Posted on May 4, 2016 in Blog |
May 3, 2016
Today, I was going to write another inspiring, hopeful blog about #Lyme disease, encouraging all the patients out there that they too can heal.
I have an entire spreadsheet of quotes from Lyme Savvy that I want to write blog postings about to explain why we said what we said. I started a Word file with the first two days of blog postings. And then today happened.
I woke up in pain. It was hard to get moving.
I went to work and tried to update some software that took two and a half hours and I am still not done because it didn’t install where it said it was installing (and I have a professional who can back me up on that, it wasn’t just me reading something incorrectly). I had two computers and couldn’t use either one because of this damn software malfunction.
Then, I left to go to the Lyme doctor’s office. I got some TLC there, but it is emotionally and physically draining. Jeff has been driving me everywhere since Dad died. I’m not a safe driver right now for long distances.
The crying from grief attacks me at inopportune moments, like when I am on the road, or in the shower, or on a phone call with a client, or before we go to bed and the house is silent.
The phlebotomist fussed at me because I am dehydrated and it took her four sticks to get the iv in. She always gets me on the first try, even when I am dehydrated.
Jeff picked up lunch for me so when I got out of the appointment at 2 pm. I am so grateful for this man in my life.
I came home instead of going back to work because I was crying too hard from grief about Dad’s death.
I came home, turned on my laptop and it told me the Start Up Disk is FULL and it wouldn’t work. I spent three hours lying in bed, clearing files from my computer to try to get it to work. THREE HOURS.
I started to write this blog piece, trying to pull up the file from my thumb drive and the file is GONE. Now, it’s not one of the millions that I deleted for THREE HOURS because I purposely put it on the thumb drive. But it’s not there.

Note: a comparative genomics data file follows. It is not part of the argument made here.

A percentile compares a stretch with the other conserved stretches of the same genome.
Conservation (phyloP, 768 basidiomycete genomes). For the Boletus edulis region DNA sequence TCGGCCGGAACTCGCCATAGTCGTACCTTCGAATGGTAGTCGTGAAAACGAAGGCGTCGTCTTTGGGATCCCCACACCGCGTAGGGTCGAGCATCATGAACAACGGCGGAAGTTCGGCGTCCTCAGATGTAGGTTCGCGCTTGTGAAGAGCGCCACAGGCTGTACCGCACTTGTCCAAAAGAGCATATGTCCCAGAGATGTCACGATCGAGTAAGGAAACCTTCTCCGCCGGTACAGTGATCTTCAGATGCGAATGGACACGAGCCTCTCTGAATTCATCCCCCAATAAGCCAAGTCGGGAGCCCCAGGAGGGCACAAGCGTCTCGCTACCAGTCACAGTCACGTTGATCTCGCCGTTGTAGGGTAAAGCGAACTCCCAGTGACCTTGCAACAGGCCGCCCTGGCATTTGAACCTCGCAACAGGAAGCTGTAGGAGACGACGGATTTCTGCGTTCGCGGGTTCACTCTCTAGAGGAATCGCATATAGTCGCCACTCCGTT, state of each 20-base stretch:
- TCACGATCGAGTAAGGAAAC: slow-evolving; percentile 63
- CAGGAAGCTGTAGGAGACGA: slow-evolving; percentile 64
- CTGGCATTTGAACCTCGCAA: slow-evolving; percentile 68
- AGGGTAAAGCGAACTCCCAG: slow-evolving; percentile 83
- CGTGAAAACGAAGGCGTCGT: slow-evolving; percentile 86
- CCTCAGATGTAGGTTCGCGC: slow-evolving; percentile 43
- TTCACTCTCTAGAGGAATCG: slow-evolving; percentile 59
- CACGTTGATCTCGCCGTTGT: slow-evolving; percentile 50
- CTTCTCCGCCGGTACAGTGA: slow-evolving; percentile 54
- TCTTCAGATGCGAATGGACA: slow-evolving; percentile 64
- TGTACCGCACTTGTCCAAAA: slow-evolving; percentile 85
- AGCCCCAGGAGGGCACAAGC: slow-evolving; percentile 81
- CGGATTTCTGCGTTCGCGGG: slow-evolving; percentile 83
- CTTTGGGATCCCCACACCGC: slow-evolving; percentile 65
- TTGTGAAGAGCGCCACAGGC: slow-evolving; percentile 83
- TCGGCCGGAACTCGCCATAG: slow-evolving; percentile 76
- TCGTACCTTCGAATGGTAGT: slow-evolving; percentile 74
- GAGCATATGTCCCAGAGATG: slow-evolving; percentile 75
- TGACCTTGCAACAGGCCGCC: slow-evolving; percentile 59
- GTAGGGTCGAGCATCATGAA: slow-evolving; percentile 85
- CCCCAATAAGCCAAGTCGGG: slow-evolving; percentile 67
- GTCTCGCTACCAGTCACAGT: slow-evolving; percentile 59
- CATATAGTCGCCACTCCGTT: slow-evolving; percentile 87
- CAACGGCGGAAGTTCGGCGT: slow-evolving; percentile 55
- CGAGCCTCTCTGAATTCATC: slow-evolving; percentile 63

Then I called Mom, because I was going to call her starting at 4 pm and then I got distracted or teary, and then I forgot. Then I would remember, but her phone was busy. Then I forgot again, mired in the laptop muck. Then I remembered and she told me some issues she was having and I was crying on the other end silently because I don’t know how she even gets up in the morning without her best friend of 64 years.
I hung up the phone and started to write this blog and here is what you get.
My therapist told me I need to be ok with not having a lesson to learn, to just be in the experience. It’s the journey that is the lesson, not the destination. She said I need to just be in the grief. I need to not worry about writing something inspirational, or hopeful, or tidied up nice and neat.
“…I would like to beg you… to have patience with everything unresolved in your heart and to try to love the questions themselves as if they were locked rooms or books written in a very foreign language. Don’t search for the answers, which could not be given to you now, because you would not be able to live them. And the point is to live everything. Live the questions now. Perhaps then, someday far in the future, you will gradually, without even noticing it, live your way into the answer.”
My therapist says Rilke is making the point that the answers are not available in the usual way that we might pursue the answer to a logical question because the circumstances of our lives are not based in logic, they are based in the process of the pursuit of living.
Rilke goes on to say: “Keep growing quietly and seriously throughout your whole development; you cannot disturb it more rudely than by looking outward and expecting from outside replies to questions that only your inmost feeling in your most hushed hour can perhaps answer.”
My therapist is wise and correct, but I am still angry.
Lyme disease and grief suck big time.
I’m afraid this grief won’t end; the depression will continue. I won’t get out of this. I will stay crazy like I was with the Bartonella. I don’t want to go back to that point. We have ALL worked too hard to get me here, before Dad’s death illness and death – after our #vacationofalifetime #thanksmomanddad trip to Turks and Caicos.
I want to keep healing and this definitely does not feel like healing. It feels like drowning. And it feels like crazy. I don’t do crazy well.
Before Dad’s illness and death, I was getting treatment from my LLMD that made me feel as though the depression was being extricated from my CELLS, the molecules. It was BEAUTIFUL It was lifting. I was BREATHING. It was new, refreshing, exciting. The start of a new year, a new life, healing. REAL HEALING.
And now I am mucking in the shit of grief. And I am still angry.